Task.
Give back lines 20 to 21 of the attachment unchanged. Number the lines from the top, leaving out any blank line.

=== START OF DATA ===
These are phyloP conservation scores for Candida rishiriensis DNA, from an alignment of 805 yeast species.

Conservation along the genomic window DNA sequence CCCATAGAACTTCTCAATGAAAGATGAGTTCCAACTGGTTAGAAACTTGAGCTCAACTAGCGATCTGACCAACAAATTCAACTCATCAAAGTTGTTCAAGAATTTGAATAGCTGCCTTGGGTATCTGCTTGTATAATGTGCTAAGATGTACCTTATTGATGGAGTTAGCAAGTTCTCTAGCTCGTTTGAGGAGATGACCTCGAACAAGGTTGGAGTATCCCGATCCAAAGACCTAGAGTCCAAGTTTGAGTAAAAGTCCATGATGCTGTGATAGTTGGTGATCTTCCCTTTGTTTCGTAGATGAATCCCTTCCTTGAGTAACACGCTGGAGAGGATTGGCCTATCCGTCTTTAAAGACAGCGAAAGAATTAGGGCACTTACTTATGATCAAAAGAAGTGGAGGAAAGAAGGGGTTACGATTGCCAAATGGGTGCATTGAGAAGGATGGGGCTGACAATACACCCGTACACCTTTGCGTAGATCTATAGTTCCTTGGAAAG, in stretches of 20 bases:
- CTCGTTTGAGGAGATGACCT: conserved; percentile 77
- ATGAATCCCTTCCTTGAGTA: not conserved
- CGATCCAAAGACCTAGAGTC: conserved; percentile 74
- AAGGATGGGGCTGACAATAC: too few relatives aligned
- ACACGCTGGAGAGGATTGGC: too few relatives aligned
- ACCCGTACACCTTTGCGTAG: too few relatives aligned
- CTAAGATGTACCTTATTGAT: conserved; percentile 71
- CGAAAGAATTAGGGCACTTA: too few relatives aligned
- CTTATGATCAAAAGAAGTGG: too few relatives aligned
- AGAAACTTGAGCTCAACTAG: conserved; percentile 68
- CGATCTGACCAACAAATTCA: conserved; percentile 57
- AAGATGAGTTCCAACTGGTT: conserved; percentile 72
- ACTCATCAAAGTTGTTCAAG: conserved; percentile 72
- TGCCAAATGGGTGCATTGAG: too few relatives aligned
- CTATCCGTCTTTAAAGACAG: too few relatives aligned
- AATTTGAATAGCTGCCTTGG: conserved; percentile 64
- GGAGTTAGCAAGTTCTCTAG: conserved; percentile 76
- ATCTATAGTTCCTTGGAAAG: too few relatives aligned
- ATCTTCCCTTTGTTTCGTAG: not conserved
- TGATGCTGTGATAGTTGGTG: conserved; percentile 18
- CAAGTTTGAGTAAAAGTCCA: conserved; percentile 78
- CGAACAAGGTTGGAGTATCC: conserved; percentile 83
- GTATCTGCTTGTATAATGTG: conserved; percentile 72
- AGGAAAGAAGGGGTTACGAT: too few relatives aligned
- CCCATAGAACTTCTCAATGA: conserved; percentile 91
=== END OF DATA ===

- ATCTATAGTTCCTTGGAAAG: too few relatives aligned
- ATCTTCCCTTTGTTTCGTAG: not conserved